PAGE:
Difference between revisions of "Future Trends in HPC - Summer 18"

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* Max. number of participants: 12
* Max. number of participants: 12
= Topics =
= Preliminary Topics =
* MIC architectures (Intel Xeon Phi)
* Many-core architecture
* Heterogeneous Computing
* Heterogeneous Computing
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= Literature =
= Literature =

Revision as of 11:39, 25 January 2018

Summer 18
Alexander Pöppl, M.Sc., Emily Mo-Hellenbrand, M.Sc., TBA
Time and Place
Initial Meeting: Wednesday, January 31st 2018, 10:00-11:00, MI 01.09.014
Kick-Off Meeting: Monday, April 9th 2018, 10:00-12:00, MI 02.07.023
Presentations: see Schedule section below.
Students from Master Informatics (IN2107), Computational Science and Engineering (IN2183), and Bachelor Informatics (IN0014)
Semesterwochenstunden / ECTS Credits
2 SWS (2S) / 5 ECTS


In the last ten years the period of vast increases in processing power mostly achieved by increasing the clock frequency of a processor has come to an end. Instead, computer architectures are getting more complex in order to accommodate the growing demand for processing power. Modern CPUs typically have a wide range of SIMD instructions for fine-grained data parallelism, and are capable of executing several threads on each of their several cores. Memory accesses are passed through multiple cache levels to hide memory access latencies. In addition to that, hardware specialized in performing massively parallel computations is getting more and more popular. Examples are GPUs such as the NVidia Volta. In the HPC context, several nodes, each with its own CPU(s) and GPU(s) may be joined into a cluster.

Regular programming techniques and paradigms are no longer sufficient to fully utilize this hardware. Frameworks such as OpenCL take the structure and heterogeneity of the underlying hardware into account and provide the programming environment to expose all available resources, such as GPUs and accelerators. Novel approaches (such as invasive computing) expose the allocation of resources to the users, allowing them to request required resources and, by offering the reallocation of resources at runtime, enabling them to adapt to changing computing demands.

The behavior of the hardware at runtime also needs to be considered. Modern Cluster architectures are not necessarily capable to run at peak utilization 100% of the time. To avoid the overheating of the hardware and the resulting degradation of the silicon, the clock frequency of the CPU may be drastically reduced, or single nodes may even be shut down completely for a time. Taking these problems into account is an additional challenge developers face today.

Background: The seminar will (partly) discuss research executed in the collaborative research unit Invasive Computing funded by the German Research Foundation (DFG).


  • Max. number of participants: 12

Preliminary Topics

  • Many-core architecture
  • Heterogeneous Computing
  • PGAS
  • Dark Silicon
  • Energy Aware Computing Techniques in HPC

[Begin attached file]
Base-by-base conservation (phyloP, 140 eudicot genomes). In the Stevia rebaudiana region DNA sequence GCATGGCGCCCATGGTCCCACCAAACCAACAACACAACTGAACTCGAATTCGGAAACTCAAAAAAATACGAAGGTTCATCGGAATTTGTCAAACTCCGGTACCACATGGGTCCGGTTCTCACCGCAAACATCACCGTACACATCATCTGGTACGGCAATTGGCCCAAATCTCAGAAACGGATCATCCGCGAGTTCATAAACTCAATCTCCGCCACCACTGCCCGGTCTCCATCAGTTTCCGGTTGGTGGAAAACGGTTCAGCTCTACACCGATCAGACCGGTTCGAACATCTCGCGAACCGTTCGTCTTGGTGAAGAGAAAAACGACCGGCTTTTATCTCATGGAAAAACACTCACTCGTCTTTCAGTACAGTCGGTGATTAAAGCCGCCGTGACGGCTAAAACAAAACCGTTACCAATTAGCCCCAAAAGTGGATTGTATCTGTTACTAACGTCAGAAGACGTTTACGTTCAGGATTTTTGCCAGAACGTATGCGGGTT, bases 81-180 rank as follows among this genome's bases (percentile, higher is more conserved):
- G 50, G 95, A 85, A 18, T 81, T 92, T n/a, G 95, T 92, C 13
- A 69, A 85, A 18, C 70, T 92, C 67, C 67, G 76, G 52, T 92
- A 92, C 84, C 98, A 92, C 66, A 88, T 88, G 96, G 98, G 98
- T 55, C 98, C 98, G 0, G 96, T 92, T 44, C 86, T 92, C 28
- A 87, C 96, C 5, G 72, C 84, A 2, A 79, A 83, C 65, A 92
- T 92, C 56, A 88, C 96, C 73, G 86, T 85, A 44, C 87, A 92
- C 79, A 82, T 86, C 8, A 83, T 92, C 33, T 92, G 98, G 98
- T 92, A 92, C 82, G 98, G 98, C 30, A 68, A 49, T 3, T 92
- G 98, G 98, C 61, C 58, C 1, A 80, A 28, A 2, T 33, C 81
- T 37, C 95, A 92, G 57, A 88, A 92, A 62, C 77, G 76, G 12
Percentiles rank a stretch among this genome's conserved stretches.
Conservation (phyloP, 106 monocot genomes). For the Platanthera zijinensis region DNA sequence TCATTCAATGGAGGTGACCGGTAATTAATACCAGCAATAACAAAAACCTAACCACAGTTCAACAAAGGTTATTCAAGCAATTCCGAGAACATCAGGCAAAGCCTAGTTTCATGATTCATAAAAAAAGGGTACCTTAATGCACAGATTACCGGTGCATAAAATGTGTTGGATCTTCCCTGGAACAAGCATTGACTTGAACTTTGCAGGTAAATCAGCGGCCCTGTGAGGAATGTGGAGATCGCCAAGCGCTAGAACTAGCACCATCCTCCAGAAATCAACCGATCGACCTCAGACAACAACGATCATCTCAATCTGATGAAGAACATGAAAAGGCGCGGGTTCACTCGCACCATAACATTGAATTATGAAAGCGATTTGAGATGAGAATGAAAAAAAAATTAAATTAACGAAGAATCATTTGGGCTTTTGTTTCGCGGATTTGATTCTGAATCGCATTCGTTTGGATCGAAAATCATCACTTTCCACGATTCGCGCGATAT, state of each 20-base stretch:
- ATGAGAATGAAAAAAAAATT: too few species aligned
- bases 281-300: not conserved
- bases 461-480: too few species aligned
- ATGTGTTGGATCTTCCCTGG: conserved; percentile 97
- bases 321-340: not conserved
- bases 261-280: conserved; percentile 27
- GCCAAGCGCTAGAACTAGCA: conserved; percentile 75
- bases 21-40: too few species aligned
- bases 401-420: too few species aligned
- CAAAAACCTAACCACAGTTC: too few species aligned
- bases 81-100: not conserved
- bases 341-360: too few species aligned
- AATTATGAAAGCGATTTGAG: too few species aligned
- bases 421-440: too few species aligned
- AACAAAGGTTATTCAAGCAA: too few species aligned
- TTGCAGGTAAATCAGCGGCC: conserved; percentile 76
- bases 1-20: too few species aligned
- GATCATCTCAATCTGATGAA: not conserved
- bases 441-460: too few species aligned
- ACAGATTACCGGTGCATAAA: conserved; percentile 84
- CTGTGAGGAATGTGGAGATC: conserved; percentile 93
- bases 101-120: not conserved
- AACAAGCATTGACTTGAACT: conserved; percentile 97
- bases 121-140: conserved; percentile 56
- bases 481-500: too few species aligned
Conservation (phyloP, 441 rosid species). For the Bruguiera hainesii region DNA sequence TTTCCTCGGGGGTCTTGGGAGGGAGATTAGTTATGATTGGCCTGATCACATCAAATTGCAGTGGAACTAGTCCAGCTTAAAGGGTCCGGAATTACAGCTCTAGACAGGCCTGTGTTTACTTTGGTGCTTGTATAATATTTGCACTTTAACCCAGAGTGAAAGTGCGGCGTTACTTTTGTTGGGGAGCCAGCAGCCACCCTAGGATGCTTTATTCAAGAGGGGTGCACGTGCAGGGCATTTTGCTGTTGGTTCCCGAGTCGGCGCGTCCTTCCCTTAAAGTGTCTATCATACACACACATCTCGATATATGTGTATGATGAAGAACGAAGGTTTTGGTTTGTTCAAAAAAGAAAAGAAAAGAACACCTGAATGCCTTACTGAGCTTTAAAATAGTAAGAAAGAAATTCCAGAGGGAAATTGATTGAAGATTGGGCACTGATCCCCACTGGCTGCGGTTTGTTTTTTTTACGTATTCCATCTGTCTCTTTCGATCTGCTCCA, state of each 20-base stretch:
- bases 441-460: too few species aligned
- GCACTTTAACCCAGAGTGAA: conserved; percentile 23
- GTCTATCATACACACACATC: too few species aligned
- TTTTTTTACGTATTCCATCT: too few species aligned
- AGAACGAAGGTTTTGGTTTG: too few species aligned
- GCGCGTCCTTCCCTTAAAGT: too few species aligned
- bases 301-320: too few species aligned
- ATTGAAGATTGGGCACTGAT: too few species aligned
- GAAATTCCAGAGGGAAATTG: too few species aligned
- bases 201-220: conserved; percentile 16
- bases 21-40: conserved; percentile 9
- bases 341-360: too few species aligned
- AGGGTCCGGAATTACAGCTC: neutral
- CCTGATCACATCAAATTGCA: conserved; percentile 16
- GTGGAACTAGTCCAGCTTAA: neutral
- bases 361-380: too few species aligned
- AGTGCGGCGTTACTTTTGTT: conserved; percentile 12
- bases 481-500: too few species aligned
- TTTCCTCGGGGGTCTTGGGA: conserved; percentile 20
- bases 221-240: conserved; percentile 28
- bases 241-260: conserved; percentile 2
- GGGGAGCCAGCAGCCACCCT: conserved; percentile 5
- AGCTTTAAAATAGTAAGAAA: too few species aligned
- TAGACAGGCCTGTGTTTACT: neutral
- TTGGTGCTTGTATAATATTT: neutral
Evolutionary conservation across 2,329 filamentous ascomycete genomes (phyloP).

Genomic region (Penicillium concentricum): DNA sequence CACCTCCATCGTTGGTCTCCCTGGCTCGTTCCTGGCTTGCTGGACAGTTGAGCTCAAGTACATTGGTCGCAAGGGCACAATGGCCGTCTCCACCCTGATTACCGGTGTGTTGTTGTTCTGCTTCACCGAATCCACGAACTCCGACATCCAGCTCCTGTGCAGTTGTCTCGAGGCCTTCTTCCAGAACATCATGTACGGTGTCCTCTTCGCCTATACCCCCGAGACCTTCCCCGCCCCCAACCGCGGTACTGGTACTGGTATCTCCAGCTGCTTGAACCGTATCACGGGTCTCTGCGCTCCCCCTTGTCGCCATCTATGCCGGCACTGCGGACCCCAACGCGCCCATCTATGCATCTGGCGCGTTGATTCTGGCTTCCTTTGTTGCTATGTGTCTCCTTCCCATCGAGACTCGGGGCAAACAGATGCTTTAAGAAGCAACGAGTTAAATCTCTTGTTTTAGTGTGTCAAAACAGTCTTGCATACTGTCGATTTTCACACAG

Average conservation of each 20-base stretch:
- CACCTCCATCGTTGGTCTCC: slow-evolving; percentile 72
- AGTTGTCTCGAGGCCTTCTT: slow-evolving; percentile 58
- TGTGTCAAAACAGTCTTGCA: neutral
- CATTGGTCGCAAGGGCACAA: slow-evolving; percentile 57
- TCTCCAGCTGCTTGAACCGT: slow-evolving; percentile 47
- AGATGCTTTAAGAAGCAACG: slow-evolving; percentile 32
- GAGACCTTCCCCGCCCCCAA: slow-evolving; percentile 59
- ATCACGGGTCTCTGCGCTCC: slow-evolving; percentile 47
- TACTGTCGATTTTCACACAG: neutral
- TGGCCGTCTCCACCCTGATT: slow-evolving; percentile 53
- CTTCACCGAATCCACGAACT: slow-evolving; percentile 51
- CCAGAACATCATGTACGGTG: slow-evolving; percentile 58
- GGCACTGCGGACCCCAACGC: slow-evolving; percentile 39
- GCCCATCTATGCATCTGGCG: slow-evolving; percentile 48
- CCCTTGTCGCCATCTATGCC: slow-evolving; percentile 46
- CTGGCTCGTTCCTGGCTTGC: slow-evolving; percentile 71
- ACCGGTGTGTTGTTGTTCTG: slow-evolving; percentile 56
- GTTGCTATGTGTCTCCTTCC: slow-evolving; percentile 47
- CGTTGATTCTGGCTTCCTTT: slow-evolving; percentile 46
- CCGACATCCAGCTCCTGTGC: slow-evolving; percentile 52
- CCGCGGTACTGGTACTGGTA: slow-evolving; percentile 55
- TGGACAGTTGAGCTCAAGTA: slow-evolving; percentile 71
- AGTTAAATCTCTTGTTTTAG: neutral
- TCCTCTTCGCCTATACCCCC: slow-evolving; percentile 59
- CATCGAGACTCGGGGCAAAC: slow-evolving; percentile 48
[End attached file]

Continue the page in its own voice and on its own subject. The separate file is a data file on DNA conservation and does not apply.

• Fault Tolerance
  • Resource Aware Computing Concepts
  • Beyond MPI: New Runtime Systems for HPC
  • Mixed-Precision hardware acceleration for HPC
  • DSLs for HPC
  • MPI at Exascale
  • Modeling vs. Automatic Tuning in HPC
  • Exotic Hardware Architectures (e.g. Sunway TaihuLight)
  • FPGAs in HPC


We encourage independent research and review of the available literature.


Time Place Description Material
Wed 31.01.2018 MI 01.09.014 Initial Meeting -
Mon 09.04.2018 MI 02.07.023 Kick-Off Meeting -
Sun 06.05.2018, 23:59 N\A Submission of paper title and outline (no abstract) -
Sun 17.06.2018, 23:59 N\A Submission of paper final version (hard deadline) -
Tue 19.06.2018, 10:00-12:00 MI 02.07.023 Presentations -
Fri 22.06.2018, 12:00-14:00 MI 02.07.023 Presentations -
Tue 26.06.2018, 10:00-12:00 MI 02.07.023 Presentations -
Fri 29.06.2018, 12:00-14:00 MI 02.07.023 Presentations -
Tue 03.07.2018, 10:00-12:00 MI 02.07.023 Presentations -
Fri 06.07.2018, 12:00-14:00 MI 02.07.023 Presentations -
  • Note 1: Please send all submission to your supervisor and CC Alexander Pöppl, M.Sc..
  • Note 2: Presentation slides are not subject to formal submission, but they will be graded as part of your presentation. You're strongly advised to consult your supervisor for the content of your slides.
  • Note 3: Missing submission deadlines may result in grade deduction or failure.


  • Course language: English
  • Independent literature research
  • Paper: Total 6-10 pages (max 10 pages). IEEE format double-column (see link below) required.
  • Presentation: 30 minutes talk + 15 minutes discussion
  • Mandatory attendance: Participants must attend all presentations. Absence may be approved for "good" reasons with a prior discussion to the supervisors. For absence due to sickness, a doctor's attest must be provided. Unapproved absence will result in grade deduction or failure.


  • Grading components (failing either component will result in failing the seminar):
    • Paper final version - 60%
    • Presentation (slides + talk) - 40%
  • Grade deduction or Failure factors: bad attendance, missing deadlines, plagiarism
  • Bonus factors: commitment (interaction with supervisor, participation in discussions, etc.), self-implemented code/examples, etc.